March 6, 2018; Washington Post
It is hard to overstate the degree of devastation in Puerto Rico. The storm may have hit last September, but the effects are ongoing. This week, NPQ has run a series of stories by Cyndi Suarez on rebuilding efforts, as seen in today’s feature. To be sure, a lot of progress is being made. But the challenges remain immense. As Arelis Hernández writes in the Washington Post,
Just this week, a power outage put nearly 900,000 residents in and around the capital city of San Juan in the dark and without water—again. Tens of thousands in Puerto Rico have had no electricity since the hurricane struck five months ago, and the US Army Corps of Engineers estimates that 1 in 10 customers still won’t have it as of the end of March. The island’s bankrupt public utility has struggled to restore power amid contracting scandals, materiel shortages and intermittent blackouts, and the biggest restoration contractor, Fluor Corp., confirmed that it is pulling out of Puerto Rico in the next several weeks after reaching the funding limit of its $746 million contract.
The situation leaves many Puerto Ricans with a difficult choice—namely, whether to move to the US mainland or stay and struggle. So far, the overwhelming majority are staying, but hundreds of thousands are leaving too. As many NPQ readers will recall, a similar dynamic played out in New Orleans after Hurricane Katrina.
Hernández tells the story of singer Ramoncito “El Andino” Rodríguez, age 78, who, “reluctantly abandoned Puerto Rico after several feet of floodwater spilled into his home during Hurricane Maria in September, destroying his instruments, albums and handwritten compositions.” Rodríguez just returned to Puerto Rico, but many others have not been able to do so.
Hernández notes that the Puerto Rican government’s best guess is that “by the end of 2018, 200,000 more residents will have left the US territory for good, moving to places such as Florida, New York, Texas, Pennsylvania, New Jersey, and New England. It would mean another drop of more than five percent in the island’s population.”
This, Hernández adds, comes on top of outmigration resulting from the economic crisis from which Puerto Rico suffered before the storm. The island, one may recall, had declared a form of bankruptcy early last May, more than four months before Maria hit. The bankruptcy itself was the product of a decade-long economic retrenchment. As Hernández writes, “Nearly 500,000 people left Puerto Rico for the mainland during the past decade…pushing the stateside Puerto Rican population past the number living on the island last year—an estimated 3.3 million.”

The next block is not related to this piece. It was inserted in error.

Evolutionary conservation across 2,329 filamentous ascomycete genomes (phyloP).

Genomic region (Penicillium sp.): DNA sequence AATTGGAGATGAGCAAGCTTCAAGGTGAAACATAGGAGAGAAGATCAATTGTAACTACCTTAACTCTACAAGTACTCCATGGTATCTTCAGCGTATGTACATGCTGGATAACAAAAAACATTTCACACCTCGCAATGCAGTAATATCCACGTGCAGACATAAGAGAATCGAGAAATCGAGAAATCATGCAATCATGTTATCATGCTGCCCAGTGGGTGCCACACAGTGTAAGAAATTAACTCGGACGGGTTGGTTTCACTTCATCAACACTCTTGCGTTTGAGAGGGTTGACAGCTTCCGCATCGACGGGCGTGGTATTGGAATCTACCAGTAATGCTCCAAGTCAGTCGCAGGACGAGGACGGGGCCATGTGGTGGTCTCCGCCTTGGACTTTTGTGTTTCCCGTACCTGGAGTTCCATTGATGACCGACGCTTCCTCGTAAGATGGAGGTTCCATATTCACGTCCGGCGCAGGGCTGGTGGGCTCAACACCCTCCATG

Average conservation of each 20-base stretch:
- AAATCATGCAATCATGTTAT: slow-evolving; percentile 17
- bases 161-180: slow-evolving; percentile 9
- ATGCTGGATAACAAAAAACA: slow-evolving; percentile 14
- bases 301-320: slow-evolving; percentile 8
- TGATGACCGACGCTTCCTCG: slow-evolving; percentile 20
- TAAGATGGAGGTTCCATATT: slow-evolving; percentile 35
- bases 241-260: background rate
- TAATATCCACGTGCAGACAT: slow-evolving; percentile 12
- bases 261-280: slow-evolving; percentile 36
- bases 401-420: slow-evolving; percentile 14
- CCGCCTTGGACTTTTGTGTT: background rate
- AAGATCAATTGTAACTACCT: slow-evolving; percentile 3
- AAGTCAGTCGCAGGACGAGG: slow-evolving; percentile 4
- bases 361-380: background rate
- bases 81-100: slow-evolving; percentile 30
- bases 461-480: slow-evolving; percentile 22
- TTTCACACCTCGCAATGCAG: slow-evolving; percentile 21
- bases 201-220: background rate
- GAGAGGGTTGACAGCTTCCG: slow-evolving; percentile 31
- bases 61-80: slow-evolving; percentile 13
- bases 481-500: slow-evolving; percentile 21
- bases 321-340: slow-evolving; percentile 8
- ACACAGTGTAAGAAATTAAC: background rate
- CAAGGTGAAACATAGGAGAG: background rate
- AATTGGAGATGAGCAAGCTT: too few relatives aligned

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Longer-term, the Puerto Rican government estimates that the island’s population could drop below 3 million within a decade. Were that to occur, such a 10 percent decline would be “in line with what researchers expect to see in war zones or what happened during the Irish potato famine in the mid-1800s,” writes Hernández.
Hernández notes that “nearly half of the island’s population lives in poverty, and household income is about $18,000 a year, less than half that of Mississippi, the country’s poorest state.” Puerto Rican economist José Joaquín Villamil indicates that unemployment and depressed wages have been the leading driving forces that have encouraged working-age Puerto Ricans to head for the US mainland, nearly half of whom are younger than 24.
“Despite the outlook,” however, Hernández also observes that “some Puerto Ricans who left immediately after the hurricane have returned to their homes and businesses, trying to salvage the lives they had here.”
Hernández profiles Carla López, who initially thought she would have to relocate her pop-up retail incubator, Santurce Pop, to central Florida. But after a short stint in Orlando, López and her husband decided to return. The couple, writes Hernández, “own a building in San Juan that provides affordable space to local entrepreneurs to build their small businesses, most of which specialize in locally sourced products and services
Hernández notes that López “and her husband decided to return to San Juan and give the business six months to see if they could rebound. Although they lost about half of their clients, the couple reasoned that there was an opportunity to find new customers because many entrepreneurs lost their storefronts or are unable to pay high rent. Since the storm, they have opened a second location in metro San Juan.”
“We have a social responsibility to provide this space,” says López. “This is ours, this is our baby, and if we don’t fight for it, who will?”—Steve Dubb